The great physicist Werner Heisenberg is responsible for describing a very interesting phenomenon in quantum physics: our observations effect the behavior of quanta (quantum particles). In other words, by simply observing an experiment, it’s possible that we inadvertently change the outcome.
Quantum physics gets really weird after that, but this is as far we need to go. For now.
Doing it means you won’t need to do it
Heisenberg described something similar to what I’ve observed over the years in the world of self defense and preparedness: by preparing for something, we change the likelihood of encountering it. At the very least, we change the degree to which it affects us. Even if we’re never faced with it.
Let’s take, for example, the study of self defense. An understanding of criminal attacks, how they happen and why, often leads to changes in one’s lifestyle. Some changes are subtle, others more profound, but I’ve observed this change in many people. Because of their knowledge, they do things differently; they handle incidents in ways they wouldn’t have before.
This usually leads to a reduction in their victim profile, which means they’re less likely to be attacked than before their study. By simply preparing, they changed their chances of needing their preparations.
Looking for a place to drive?
This is a rather confounding notion for a lot of folks: by preparing, they lessen their chances of needing to use their preparations. Imagine if you spent a year buying your new, perfect car; you saved your money, you studied all the competing models, you weighed the pros and cons of each accessory, and finally you drive your prize home — only to be told that you don’t actually get to drive it on the street.
How would you react?
This, I think, is at the root of so many of the negative outcomes I’ve studied. So many people, having invested time, money, and ego in their choice to carry a defensive firearm, can’t live with the notion of not ever getting to use it. They look for reasons to do so, and very often get involved in situations that, had they really been using what they’d learned (or should have learned), would have avoided.
They couldn’t accept the possibility that they’d never get to drive their shiny new car.
This effect of the process changing the outcome is true for some other preparedness activities. The act of preparation usually brings with it an increase in knowledge, for it’s difficult to do something without getting at least a little curious as to why you’re doing it. The knowledge itself changes you and causes you to be more cognizant about how you interact with the world. You become aware of how fragile life is, and how easy it is to be radically changed — or destroyed.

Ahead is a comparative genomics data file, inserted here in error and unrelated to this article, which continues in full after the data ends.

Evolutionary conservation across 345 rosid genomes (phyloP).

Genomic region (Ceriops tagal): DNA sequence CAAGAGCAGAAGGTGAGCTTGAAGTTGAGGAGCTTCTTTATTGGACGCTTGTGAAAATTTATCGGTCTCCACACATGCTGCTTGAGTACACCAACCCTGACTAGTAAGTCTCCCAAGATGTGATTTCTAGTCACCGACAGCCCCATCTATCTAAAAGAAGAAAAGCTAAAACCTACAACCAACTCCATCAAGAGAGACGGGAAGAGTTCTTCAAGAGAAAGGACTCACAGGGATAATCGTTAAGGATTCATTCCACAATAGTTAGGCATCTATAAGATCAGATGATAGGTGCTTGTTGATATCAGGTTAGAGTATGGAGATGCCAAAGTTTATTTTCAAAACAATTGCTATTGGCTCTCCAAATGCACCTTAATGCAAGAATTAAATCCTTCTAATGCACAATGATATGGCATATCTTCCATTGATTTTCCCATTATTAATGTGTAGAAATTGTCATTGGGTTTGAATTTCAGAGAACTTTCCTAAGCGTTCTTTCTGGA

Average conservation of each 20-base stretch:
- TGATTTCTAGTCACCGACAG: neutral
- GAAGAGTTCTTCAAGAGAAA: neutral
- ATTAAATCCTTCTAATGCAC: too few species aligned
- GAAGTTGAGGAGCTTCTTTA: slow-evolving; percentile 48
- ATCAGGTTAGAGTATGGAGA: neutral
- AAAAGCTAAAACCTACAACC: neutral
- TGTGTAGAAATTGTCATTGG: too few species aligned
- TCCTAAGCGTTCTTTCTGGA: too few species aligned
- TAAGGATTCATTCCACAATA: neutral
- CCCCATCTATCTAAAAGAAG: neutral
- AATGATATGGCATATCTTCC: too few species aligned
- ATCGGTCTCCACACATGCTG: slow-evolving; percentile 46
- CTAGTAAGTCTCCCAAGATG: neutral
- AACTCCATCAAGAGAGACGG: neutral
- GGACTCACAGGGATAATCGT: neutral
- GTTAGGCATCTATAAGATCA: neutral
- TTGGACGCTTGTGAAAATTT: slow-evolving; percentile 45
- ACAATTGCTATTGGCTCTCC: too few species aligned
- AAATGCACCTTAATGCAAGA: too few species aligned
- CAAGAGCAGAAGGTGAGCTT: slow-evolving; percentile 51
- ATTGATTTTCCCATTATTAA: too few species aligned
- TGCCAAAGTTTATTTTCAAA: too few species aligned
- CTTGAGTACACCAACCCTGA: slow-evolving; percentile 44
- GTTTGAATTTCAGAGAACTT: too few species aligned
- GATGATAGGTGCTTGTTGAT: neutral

As a result of that knowledge, even if you do nothing else, your behavior is altered and your risk reduced. The effect may not be noticeable, but it will be there. That’s the real value of preparedness.
Don’t focus on the thing
It’s really not about the gun on your hip or the canned goods on your shelf. Yes, I know that’s where everyone focuses their attention, but it’s the change in attitude and behavior that accompany those things that are really important. By preparing, you’ve made yourself more resilient, less likely to be victimized, more likely to ride out the disaster.
Whether you ever get to pull the trigger or not.
That’s the real reason to prepare. Everything else is just stuff.
P.S.: Have you read my latest book, Protecting Your Homestead: Using a rifle to defend life on your property? It’s about the realities of using your rifle in self defense and protection of life around you — including when you should and shouldn’t be using it. You can get your copy in paperback, Kindle, or iBooks formats.
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